Although the Tokhtakhadjayev family barely disguises its sympathies for Hizb ut-Tahrir, Guzal rejects the exact charges being leveled at her. She told the court that she was subjected to psychological pressure and intimidation while under questioning.
“Investigators said that if I did not confess to the charges, that they would strip me and send me to a male holding cell. That my children would be put in an orphanage. And that I would in any case be sent to Jashlyk,” she said, referring to a notoriously harsh penitentiary in the remote deserts of western Uzbekistan.
Surat Ikramov, a Tashkent-based rights activist following the case, said that he believes accusations on religious grounds are typically falsified and confessions extorted through maltreatment. All the accused are usually guilty of, he said, is being devout Muslims and getting together to express their devotion.
“They are all relatives and would get together to pray,” Ikramov said, referring to the Tokhtakhadjayevs. "They are all believers and recite the namaz [daily prayers].”
The specific charges of distributing leaflets is crucial in cases like these, otherwise prosecutors find themselves having to advance the argument that people are members of Hizb ut-Tahrir merely on the basis of the state’s say-so.
“There is no religious organization. If many believers get together in one place, then law enforcement immediately assumes that they are trying to create a religious group. They are violating people’s right to religious freedom,” said Ikramov.
Still, Hizb ut-Tahrir does exist, although the scale of its support and, perhaps more importantly, the extent of the threat it poses is the subject of much conjecture.
Viktor Mikhailov, director of the Tashkent-based Center for Regional Threats, told Eurasianet that the first time Hizb ut-Tahrir literature began cropping up in the Soviet Union was in the 1970s and that the movement began to make more of a headway in the 1980s.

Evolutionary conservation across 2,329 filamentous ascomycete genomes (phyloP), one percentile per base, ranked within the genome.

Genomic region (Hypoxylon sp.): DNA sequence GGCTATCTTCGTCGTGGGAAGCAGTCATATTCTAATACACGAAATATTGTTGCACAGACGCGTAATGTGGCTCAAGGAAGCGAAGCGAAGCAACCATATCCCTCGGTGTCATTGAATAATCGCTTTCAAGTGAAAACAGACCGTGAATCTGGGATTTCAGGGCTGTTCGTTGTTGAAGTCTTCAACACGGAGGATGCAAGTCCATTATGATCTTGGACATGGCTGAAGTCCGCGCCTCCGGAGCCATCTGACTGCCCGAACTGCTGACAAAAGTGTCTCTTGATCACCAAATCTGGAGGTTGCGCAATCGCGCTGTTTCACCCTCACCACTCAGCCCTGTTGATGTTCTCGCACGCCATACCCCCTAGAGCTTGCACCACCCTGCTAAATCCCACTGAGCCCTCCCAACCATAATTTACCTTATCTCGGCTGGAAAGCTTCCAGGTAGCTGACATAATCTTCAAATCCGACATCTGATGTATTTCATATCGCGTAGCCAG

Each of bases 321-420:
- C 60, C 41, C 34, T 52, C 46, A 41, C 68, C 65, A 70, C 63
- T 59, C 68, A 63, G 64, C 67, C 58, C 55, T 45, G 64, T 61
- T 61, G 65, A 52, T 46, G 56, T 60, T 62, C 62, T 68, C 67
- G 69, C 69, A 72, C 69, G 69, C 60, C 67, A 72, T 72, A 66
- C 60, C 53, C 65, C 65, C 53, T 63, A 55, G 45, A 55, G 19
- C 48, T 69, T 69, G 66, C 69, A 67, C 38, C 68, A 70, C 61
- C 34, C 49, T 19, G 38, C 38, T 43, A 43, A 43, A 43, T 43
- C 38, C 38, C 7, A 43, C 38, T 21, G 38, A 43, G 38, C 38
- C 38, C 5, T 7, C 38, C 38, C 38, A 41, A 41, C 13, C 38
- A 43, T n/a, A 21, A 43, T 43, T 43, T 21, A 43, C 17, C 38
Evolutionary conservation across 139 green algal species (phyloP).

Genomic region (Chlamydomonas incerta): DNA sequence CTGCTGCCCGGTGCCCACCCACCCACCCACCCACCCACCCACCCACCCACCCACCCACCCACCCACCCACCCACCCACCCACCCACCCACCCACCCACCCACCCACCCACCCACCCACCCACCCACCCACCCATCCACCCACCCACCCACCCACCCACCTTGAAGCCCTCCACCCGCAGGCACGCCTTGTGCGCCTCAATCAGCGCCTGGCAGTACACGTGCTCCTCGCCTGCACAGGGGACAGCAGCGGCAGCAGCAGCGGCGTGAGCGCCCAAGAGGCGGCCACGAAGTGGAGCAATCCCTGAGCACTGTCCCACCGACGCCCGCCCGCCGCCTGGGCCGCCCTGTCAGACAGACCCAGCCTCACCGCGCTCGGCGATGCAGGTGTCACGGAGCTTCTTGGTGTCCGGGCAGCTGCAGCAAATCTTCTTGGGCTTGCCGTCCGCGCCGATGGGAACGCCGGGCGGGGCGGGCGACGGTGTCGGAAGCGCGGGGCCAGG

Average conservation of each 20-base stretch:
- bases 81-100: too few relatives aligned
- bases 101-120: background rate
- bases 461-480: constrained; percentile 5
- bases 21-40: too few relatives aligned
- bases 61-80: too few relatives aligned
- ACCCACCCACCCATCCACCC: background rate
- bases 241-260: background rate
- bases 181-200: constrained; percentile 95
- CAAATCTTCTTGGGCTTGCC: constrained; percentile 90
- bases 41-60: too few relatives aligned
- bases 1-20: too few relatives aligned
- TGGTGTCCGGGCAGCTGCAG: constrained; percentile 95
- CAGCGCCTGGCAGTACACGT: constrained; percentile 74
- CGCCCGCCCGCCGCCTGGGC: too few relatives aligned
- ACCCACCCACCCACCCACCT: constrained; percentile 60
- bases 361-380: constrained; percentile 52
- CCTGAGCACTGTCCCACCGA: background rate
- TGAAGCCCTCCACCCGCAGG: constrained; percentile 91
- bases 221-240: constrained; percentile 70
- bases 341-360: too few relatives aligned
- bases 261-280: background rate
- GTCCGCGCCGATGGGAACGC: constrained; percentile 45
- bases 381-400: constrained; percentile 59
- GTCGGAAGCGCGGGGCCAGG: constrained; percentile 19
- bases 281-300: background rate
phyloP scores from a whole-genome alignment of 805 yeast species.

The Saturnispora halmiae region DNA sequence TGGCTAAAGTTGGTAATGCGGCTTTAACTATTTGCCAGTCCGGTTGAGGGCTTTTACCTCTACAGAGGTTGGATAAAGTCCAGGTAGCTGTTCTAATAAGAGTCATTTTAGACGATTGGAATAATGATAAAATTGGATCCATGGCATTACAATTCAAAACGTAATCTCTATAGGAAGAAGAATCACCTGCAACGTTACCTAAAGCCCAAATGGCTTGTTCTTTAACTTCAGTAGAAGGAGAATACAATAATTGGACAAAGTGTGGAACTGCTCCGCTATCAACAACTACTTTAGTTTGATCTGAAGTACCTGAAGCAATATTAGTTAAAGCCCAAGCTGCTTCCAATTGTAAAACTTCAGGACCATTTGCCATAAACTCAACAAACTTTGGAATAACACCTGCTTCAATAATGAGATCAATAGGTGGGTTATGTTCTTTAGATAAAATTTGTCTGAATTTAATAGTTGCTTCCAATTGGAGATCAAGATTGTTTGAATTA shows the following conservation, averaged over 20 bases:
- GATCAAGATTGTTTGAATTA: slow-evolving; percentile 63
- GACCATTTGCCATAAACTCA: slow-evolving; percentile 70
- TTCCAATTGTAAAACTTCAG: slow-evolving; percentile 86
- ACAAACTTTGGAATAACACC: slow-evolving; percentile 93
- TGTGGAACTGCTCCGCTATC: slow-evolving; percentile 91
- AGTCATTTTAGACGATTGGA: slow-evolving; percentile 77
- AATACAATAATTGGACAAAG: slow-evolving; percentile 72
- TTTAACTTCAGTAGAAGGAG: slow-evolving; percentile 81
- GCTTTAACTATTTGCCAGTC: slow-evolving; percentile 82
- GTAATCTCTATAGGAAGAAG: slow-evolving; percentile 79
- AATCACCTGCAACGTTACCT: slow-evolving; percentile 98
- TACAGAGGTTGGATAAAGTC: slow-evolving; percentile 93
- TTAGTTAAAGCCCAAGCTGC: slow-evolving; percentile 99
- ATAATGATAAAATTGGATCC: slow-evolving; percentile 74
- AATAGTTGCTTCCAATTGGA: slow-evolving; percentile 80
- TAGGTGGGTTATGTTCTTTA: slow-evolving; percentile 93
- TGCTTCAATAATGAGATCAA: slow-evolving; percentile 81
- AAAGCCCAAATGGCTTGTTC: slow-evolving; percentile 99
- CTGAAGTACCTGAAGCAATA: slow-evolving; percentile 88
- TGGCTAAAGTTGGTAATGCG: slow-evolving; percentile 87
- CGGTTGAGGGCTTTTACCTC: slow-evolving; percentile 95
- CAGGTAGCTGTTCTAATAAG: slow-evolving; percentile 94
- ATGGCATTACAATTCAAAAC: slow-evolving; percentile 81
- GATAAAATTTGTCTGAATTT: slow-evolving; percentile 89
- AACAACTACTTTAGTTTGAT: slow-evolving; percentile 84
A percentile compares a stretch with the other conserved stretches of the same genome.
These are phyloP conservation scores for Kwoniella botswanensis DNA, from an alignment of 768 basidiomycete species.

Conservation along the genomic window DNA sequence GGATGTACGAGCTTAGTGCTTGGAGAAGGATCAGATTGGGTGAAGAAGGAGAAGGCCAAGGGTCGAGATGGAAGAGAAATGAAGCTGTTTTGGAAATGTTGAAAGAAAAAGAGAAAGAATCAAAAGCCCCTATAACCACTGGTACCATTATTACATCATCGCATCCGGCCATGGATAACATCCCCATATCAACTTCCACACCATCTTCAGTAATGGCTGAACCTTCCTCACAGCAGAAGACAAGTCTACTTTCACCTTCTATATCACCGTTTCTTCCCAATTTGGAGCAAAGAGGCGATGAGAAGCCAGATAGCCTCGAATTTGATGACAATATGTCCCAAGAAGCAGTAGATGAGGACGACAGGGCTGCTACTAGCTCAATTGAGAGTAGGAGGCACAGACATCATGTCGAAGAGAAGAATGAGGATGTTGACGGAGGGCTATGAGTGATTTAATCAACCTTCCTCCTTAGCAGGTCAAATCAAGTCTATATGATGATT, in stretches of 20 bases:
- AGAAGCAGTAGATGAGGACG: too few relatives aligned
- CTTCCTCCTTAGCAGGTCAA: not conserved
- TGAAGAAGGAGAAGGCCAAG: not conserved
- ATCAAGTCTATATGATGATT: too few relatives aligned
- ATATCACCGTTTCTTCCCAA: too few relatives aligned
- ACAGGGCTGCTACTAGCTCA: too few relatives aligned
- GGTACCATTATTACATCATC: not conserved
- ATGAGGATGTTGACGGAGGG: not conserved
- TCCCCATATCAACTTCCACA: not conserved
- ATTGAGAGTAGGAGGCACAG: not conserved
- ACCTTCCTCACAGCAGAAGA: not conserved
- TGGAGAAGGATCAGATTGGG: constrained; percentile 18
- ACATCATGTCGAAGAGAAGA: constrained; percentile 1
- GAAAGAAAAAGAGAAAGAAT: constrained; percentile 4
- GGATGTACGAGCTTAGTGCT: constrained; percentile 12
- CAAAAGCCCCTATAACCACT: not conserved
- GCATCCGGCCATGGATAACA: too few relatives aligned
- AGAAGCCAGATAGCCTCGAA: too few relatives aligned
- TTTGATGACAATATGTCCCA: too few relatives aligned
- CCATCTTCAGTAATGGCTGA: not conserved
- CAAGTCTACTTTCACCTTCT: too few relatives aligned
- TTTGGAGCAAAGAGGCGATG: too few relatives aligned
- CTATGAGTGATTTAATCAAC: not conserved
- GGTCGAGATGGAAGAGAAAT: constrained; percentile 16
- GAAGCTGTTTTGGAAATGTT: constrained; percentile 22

Hizb ut-Tahrir cells tend, according to those who have studied its evolution in Central Asia, to emerge from within family groups or among close-knit acquaintances. It is notable for being particularly well represented among women.
“By some estimates, the party’s membership is around 15 percent female. They are the only [political party in Uzbekistan] with such a strong female wing,” Mikhailov said.
Under President Shavkat Mirziyoyev, who came to power after his predecessor died in September 2016, there has been a marked change in attitude toward believers, including many once considered anathema to acceptable society. In 2017, around 16,000 out of 17,000 names were removed from a list of suspected extremists singled out for regular monitoring.
It may still be too early to understand what the significance of that gesture was, however. Some religious figures have begun to spread their wings with inflammatory outbursts. But such language has been directed on the whole against groups also disliked by the authorities.
One exemplary episode occurred in November, when well-known imam Shermurad Togai issued a fire-and-brimstone proposal that the death penalty be adopted for members of Hizb ut-Tahrir and the Islamic State group. Before Mirziyoyev’s time, there was hardly an imam who would have dared offer such exotic policy recommendations, but such invective nowadays elicits little more than gentle chiding, if anything. When disapproval comes, it is from social media rather than the secret police.
The outcome of Guzal’s trial will clear away some of the ambiguity currently prevailing in religious life, by either indicating a softening or reaffirmation of erstwhile hardline positions. A guilty verdict is beyond certain, since Uzbekistan’s courts only formally acknowledge any other possibility, but the severity of the penalty will be telling.
“I really hope the court is humane toward Guzal Tokhtakhadjayeva and the other defendants,” Ikramov told Eurasianet. “After all, Bobomurod [Abdullayev] was also accused under [the criminal article for undermining the constitutional order], just the same as Guzal.”